Here's the satiric newspaper the Onion on the topic of clickbait:
"I don't hesitate to call it stupid bullshit because we all know it's stupid bullshit. We know it and you know it. We also know that you are probably dumb enough, or bored enough, or both, to click on the stupid bullshit anyway, and that you will continue to do so as long as we keep putting it in front of your big, idiot faces."
The excerpt above is from an op-ed titled "Let Me Explain Why Miley Cyrus Was Our Top Story This Morning," which was "written" (read: not really) by Meredith Artley, Managing Editor of CNN.com. The fake article was widely shared—over 400,000 people clicked the "like" button—and its success speaks to a simmering frustration with the current state of online media and, more instructively, the clickbait economy. Which, in grand Onion fashion, the digital publication managed to skewer while providing sharp, incisive social commentary into the way we Internet.
It also perfectly captures the mission of the Onion's brand-new site, Clickhole, launching June 12. When it was first announced, ClickHole was positioned as a BuzzFeed/Upworthy parody, a platform for listicles, GIFs, breathless headlines, and other best practices for staking out fertile, Chartbeat-friendly territory on your Facebook news feed.
Now the idea has shifted. ClickHole isn't just targeting BuzzFeed and Upworthy, per se. According to the site's editors, ClickHole is actually casting a much wider net at all online media, CNN.com included.
"This is happening on news websites," says ClickHole editor Jermaine Affonso during a phone conversation. "It's just not these little sites anymore. It's so pervasive, it's everywhere."
Clickbait is a hot topic in media circles these days, most recently rearing its clickably adorable head when Facebook product manager Mike Hudack posted a scathing rant on the current state of online news. The funny thing about that post, which many folks have kindly pointed out, was that Hudack appeared not to consider that Facebook's pageview-generating news feed is central to the problem. The social network's viral voodoo is built into BuzzFeed and Upworthy's curatorial DNA.
Like many of us that live and work online, when I first heard about ClickHole, I was excited by the potential. But when I read these headlines teased out to the press, that feeling morphed into a deep skepticism about its sustainability:
- "Quiz: Which pizza should I have tonight? (presented by Pizza Hut)"
- "Seven pricks that defied the odds and didn't go into finance"
- "What this adorable little girl says will melt your heart." (It's actually a cogent explanation of how brands monetize adorable little kids, as spoken by an adorable little kid.)"
None of those exactly scream yellow LOL button material. But maybe that's the point. After all, since the Onion was launched as a print paper in 1988 by two University of Wisconsin-Madison juniors, the paper has occupied rarefied air in the comedy news world, sharing it with names like Stewart and Colbert. Part of that is due to the publication's exceedingly high standards for publication. The New Republic's Noreen Malone once went so far to call the Onion the country's best op-ed page.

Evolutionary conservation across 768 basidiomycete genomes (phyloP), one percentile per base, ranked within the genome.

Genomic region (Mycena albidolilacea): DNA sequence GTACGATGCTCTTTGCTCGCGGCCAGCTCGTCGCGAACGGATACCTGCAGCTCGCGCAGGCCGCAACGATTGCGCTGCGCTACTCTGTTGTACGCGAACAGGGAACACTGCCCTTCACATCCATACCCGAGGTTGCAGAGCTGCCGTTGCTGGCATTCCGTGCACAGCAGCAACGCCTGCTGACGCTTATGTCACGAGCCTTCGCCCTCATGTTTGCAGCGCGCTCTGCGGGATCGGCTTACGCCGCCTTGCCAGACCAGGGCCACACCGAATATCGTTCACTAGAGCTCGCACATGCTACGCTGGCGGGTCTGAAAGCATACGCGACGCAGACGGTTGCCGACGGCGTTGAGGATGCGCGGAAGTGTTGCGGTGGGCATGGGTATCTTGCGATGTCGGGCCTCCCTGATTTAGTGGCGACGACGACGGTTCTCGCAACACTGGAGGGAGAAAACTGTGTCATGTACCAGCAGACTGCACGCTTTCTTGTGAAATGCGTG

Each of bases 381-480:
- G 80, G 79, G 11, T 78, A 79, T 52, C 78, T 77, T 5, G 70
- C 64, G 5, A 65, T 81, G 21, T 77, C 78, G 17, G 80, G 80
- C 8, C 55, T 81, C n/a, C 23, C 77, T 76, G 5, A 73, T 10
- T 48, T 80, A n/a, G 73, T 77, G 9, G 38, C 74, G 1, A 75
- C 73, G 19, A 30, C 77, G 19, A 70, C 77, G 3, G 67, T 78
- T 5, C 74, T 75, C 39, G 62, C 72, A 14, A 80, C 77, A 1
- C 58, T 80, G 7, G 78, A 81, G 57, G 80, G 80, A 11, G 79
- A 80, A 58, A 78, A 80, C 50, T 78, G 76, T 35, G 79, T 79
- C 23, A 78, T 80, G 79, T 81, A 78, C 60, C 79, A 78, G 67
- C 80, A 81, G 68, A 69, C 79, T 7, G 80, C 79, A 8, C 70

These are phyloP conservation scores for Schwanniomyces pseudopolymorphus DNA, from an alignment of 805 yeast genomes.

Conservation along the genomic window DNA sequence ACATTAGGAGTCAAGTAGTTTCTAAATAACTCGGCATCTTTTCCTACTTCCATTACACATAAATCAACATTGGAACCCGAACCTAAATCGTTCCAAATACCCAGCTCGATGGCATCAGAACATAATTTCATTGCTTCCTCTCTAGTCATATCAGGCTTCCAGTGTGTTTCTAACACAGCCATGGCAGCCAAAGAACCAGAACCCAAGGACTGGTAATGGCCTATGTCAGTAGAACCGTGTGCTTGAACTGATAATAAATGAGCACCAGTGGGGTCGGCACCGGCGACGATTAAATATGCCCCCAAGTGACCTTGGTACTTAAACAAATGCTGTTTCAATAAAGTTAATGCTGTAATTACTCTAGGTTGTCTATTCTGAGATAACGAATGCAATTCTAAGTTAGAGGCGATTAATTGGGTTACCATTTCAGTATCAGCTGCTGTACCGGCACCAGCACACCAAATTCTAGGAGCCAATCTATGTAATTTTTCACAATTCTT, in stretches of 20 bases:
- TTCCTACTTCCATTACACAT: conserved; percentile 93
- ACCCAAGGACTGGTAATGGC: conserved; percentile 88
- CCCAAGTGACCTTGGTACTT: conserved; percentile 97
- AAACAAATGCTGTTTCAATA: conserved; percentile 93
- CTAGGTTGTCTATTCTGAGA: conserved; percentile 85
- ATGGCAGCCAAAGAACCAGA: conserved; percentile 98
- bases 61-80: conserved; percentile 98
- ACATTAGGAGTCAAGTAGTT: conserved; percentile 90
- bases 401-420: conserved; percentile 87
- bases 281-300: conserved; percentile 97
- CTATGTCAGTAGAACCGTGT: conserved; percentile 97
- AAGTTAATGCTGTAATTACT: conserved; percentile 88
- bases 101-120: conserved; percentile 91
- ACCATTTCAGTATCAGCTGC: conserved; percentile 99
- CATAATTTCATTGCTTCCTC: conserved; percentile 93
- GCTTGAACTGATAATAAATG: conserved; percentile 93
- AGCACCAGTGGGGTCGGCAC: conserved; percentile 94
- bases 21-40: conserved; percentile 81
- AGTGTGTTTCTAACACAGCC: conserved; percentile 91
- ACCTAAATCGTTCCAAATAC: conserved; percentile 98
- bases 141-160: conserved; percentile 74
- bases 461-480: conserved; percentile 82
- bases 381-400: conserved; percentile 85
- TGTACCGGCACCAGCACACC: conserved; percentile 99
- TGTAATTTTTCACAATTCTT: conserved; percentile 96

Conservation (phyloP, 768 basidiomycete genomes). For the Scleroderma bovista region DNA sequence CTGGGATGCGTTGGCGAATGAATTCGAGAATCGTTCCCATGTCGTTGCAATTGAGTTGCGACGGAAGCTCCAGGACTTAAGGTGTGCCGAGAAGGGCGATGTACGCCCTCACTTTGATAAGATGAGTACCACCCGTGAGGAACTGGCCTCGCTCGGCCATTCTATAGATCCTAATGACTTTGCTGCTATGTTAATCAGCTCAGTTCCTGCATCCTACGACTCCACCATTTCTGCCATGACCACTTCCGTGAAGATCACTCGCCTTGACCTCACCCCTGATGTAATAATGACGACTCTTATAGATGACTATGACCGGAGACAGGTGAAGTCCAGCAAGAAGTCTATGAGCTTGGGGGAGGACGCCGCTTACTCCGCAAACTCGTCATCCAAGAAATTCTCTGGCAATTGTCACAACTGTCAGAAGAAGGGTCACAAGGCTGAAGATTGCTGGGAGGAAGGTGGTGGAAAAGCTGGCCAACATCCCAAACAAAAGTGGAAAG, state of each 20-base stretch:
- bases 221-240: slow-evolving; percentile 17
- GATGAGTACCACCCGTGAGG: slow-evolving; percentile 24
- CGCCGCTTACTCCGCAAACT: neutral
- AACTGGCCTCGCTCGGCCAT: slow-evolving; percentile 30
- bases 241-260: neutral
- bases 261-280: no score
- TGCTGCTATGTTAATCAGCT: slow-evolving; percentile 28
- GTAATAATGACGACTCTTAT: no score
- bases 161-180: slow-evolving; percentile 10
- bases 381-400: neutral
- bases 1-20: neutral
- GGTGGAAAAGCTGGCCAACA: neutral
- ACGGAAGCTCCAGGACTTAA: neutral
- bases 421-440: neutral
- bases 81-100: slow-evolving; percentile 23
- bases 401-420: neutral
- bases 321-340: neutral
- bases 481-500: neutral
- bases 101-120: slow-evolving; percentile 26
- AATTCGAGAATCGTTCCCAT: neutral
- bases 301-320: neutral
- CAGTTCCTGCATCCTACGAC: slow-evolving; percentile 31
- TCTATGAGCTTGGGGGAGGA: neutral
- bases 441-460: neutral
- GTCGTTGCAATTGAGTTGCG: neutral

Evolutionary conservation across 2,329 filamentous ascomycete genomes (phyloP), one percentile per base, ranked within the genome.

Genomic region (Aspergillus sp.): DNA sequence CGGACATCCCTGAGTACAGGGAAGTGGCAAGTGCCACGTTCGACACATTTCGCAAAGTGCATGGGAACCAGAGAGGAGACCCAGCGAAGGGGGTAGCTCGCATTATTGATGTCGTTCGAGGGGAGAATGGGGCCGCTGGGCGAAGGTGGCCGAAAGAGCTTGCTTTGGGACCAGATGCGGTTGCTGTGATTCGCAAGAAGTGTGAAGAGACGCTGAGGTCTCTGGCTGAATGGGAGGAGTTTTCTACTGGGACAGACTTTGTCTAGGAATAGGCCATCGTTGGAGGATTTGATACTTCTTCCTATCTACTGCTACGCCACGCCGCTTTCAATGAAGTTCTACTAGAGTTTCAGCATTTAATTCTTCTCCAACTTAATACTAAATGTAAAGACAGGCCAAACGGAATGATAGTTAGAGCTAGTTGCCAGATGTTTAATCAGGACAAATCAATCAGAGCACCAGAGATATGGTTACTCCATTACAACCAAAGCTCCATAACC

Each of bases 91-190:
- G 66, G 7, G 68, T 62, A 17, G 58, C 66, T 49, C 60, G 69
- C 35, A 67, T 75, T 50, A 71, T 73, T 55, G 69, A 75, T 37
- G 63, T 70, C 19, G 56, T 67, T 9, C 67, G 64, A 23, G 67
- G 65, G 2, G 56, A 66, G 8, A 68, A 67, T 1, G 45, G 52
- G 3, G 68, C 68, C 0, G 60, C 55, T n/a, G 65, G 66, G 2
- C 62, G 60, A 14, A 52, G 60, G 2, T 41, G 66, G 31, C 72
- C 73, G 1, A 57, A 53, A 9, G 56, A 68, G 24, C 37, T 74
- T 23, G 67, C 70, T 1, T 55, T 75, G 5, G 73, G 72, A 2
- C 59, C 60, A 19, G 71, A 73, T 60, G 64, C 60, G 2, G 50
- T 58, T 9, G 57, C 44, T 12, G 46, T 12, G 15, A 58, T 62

Hundreds of ideas are brought to the table every pitch meeting, as This American Life once documented in an episode called "Tough Room." But very, very few of those headlines get fleshed out into a published story. "We probably [generate] 1,500 headlines in a week," says managing editor Ben Berkley, "and whittle it down to about 50."
According to the site's editors, ClickHole will have similarly exacting standards. The publisher views the standalone "new media" parody as a natural progression, in the same vein as print (the Onion), digital (theonion.com), and cable news (Onion News Network).
"For us, ClickHole is just another mirror we can hold up to society," says Berkley. "There's a lot of this 'Internet content' that's just so vapid and reductive—that's counter-productive to the greater good ... ClickHole is just a cool new medium for us to tell jokes through."
Whether those jokes live up to the Onion's lofty creative standards remains to be seen, of course. And it will take time for ClickHole to nail its voice. But the way the publication's masthead sees it, they don't really have much of a choice: In the exacting world of satire, it's sink or swim. "I'm sure any writer will tell you that the worst part of their day is sitting down and seeing a blank sheet of paper. That is the worst thing ever," says Affonso, who will be leading a team of three editors, four in-office writers, and 20-something outside contributors. "The best part ever is when that joke clicks in your head because it has to—you have to have something for the meeting. That is more rewarding than anything else in the world. Probably even including family."
It will be interesting to see what happens when readers get wise to the clickbait trap. Maybe Facebook's fickle algorithm decides to truly surface "high-quality content," as it has promised in the past. If the Internet were to ever reach a point where it stopped regurgitating dumb memes and insufferable headlines—as we should all hope it will—Clickhole will, with any luck, grow up alongside it. (Or at least as much as a parody website can.) "While the sites we parody may come and go, that anchor isn't going anywhere," adds Berkley. The hope is that ClickHole is something that can and will evolve.
So do ClickHole's editors consider clickbait to truly be the bane of the Internet? Are the BuzzFeeds and Viral Novas and Upworthys a necessary evil in the attention economy? Is clickbait rewiring our brains for the worse?
"These clickbait sites have the unique things they do, and they do these things quite well," says Berkley, choosing his words carefully. "On the other hand ... maybe they're the worst thing that ever happened to humanity."